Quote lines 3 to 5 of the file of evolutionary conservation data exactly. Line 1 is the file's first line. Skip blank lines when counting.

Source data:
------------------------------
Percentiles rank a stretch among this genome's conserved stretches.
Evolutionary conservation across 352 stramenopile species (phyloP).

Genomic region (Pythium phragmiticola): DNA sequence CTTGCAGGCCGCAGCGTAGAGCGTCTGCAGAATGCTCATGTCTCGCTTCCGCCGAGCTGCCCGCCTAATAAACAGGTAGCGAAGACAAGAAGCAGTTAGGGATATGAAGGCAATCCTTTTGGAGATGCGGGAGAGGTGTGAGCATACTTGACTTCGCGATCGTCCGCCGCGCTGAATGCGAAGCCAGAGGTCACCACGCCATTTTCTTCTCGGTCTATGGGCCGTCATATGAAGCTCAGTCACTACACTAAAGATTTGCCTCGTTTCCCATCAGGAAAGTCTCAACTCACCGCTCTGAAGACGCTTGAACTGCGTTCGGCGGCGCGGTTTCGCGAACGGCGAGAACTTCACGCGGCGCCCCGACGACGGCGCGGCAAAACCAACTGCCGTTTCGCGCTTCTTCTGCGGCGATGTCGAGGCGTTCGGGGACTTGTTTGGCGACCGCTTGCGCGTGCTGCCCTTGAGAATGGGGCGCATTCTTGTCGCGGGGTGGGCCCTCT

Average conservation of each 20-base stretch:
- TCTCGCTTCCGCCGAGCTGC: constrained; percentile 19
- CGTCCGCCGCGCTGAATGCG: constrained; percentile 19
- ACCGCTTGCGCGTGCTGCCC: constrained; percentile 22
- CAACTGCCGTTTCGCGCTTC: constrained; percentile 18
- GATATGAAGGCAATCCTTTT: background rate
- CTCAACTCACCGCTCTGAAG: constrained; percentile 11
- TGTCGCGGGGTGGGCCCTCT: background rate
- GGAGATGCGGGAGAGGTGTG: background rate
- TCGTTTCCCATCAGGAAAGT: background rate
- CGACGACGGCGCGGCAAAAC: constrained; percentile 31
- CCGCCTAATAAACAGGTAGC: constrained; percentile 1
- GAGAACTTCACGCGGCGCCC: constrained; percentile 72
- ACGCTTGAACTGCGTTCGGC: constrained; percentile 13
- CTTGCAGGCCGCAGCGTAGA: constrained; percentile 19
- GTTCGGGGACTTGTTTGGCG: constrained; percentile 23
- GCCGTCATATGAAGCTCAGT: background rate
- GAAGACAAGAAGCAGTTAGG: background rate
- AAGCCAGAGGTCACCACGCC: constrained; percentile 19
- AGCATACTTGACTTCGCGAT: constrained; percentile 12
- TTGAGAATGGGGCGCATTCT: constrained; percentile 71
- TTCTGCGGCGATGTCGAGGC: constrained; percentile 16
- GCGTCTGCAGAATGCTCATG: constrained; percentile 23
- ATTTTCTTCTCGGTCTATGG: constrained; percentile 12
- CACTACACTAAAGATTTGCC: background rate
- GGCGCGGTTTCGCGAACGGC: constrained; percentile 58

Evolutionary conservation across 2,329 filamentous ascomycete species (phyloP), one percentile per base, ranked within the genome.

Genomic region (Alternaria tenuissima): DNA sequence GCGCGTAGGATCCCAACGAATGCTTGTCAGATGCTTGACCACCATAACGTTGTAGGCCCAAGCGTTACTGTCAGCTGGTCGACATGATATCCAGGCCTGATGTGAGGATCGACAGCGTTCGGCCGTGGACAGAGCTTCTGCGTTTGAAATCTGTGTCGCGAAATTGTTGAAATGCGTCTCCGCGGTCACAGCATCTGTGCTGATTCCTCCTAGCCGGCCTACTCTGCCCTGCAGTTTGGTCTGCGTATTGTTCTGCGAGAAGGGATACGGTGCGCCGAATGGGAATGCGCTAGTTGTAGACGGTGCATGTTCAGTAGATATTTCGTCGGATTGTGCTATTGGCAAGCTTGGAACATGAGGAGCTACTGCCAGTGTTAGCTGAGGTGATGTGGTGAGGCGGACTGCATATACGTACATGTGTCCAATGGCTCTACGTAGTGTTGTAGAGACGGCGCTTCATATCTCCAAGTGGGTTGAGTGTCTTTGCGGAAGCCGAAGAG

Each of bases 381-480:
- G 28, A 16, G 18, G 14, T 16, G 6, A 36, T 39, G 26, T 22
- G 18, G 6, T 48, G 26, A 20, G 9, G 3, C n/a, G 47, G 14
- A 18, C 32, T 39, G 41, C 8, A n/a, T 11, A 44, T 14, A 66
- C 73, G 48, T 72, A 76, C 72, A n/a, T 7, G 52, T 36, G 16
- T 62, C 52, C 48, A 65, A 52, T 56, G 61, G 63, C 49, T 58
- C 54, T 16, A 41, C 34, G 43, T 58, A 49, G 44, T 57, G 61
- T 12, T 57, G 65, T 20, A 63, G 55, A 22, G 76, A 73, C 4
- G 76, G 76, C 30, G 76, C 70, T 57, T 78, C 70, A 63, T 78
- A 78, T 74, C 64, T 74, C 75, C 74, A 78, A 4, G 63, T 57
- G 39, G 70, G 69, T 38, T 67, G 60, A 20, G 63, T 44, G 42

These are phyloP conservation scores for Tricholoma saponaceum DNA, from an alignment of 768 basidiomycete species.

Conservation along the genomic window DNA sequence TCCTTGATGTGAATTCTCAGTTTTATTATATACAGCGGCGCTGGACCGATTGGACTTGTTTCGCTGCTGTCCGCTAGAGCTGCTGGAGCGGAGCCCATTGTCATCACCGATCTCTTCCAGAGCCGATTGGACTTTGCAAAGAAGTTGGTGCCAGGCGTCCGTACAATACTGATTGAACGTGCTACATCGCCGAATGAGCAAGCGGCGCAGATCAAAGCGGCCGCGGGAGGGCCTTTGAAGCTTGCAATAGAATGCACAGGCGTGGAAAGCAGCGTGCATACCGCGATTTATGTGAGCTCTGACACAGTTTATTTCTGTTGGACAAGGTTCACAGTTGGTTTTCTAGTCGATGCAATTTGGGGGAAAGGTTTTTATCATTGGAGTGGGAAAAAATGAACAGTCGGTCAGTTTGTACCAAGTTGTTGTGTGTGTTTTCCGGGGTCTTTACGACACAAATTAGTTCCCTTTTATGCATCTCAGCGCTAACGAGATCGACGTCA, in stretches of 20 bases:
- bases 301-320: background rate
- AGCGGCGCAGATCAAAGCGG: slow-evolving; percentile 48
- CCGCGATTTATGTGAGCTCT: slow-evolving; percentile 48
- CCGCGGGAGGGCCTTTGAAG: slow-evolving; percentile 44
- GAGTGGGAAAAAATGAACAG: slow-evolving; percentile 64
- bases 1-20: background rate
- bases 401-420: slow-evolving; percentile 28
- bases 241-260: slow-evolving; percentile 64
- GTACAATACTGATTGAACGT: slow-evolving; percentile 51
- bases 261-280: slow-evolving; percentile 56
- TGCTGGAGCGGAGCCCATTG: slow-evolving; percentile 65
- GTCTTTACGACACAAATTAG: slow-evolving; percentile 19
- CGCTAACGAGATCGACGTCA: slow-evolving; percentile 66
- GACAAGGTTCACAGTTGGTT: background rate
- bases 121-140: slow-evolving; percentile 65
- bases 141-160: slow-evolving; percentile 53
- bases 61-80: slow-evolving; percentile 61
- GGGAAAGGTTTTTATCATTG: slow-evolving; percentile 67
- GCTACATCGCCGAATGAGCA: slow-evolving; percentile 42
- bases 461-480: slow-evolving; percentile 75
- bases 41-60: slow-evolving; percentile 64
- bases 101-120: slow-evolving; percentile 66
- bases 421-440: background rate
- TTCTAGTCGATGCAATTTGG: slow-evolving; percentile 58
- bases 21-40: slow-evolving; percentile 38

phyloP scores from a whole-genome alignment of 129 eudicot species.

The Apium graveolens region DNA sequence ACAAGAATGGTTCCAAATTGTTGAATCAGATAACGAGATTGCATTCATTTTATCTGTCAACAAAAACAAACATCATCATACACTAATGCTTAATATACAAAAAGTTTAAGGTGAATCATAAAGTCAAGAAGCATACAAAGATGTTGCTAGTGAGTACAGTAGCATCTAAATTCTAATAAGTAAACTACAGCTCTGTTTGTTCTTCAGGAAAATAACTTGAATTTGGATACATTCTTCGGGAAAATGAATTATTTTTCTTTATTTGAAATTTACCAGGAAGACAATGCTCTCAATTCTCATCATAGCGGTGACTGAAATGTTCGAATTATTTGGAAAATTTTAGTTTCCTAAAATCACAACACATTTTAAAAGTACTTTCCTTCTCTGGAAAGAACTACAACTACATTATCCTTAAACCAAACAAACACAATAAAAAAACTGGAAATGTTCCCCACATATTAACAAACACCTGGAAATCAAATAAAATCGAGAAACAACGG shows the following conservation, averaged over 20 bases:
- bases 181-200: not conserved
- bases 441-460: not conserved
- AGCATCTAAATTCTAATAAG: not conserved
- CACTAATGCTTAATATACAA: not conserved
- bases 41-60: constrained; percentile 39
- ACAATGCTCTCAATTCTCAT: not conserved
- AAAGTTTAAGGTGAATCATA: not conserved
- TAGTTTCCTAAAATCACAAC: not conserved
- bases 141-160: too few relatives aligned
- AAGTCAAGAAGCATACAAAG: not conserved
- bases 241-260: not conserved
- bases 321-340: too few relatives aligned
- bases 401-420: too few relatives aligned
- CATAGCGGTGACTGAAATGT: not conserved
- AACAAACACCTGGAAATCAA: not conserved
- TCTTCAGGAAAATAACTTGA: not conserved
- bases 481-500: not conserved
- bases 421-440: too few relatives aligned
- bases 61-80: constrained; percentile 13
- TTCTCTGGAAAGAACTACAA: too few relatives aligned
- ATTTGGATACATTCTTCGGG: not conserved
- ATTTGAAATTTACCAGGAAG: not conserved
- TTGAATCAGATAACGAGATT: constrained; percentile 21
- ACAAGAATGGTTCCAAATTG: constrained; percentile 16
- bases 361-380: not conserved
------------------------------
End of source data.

Genomic region (Pythium phragmiticola): DNA sequence CTTGCAGGCCGCAGCGTAGAGCGTCTGCAGAATGCTCATGTCTCGCTTCCGCCGAGCTGCCCGCCTAATAAACAGGTAGCGAAGACAAGAAGCAGTTAGGGATATGAAGGCAATCCTTTTGGAGATGCGGGAGAGGTGTGAGCATACTTGACTTCGCGATCGTCCGCCGCGCTGAATGCGAAGCCAGAGGTCACCACGCCATTTTCTTCTCGGTCTATGGGCCGTCATATGAAGCTCAGTCACTACACTAAAGATTTGCCTCGTTTCCCATCAGGAAAGTCTCAACTCACCGCTCTGAAGACGCTTGAACTGCGTTCGGCGGCGCGGTTTCGCGAACGGCGAGAACTTCACGCGGCGCCCCGACGACGGCGCGGCAAAACCAACTGCCGTTTCGCGCTTCTTCTGCGGCGATGTCGAGGCGTTCGGGGACTTGTTTGGCGACCGCTTGCGCGTGCTGCCCTTGAGAATGGGGCGCATTCTTGTCGCGGGGTGGGCCCTCT

Average conservation of each 20-base stretch:
- TCTCGCTTCCGCCGAGCTGC: constrained; percentile 19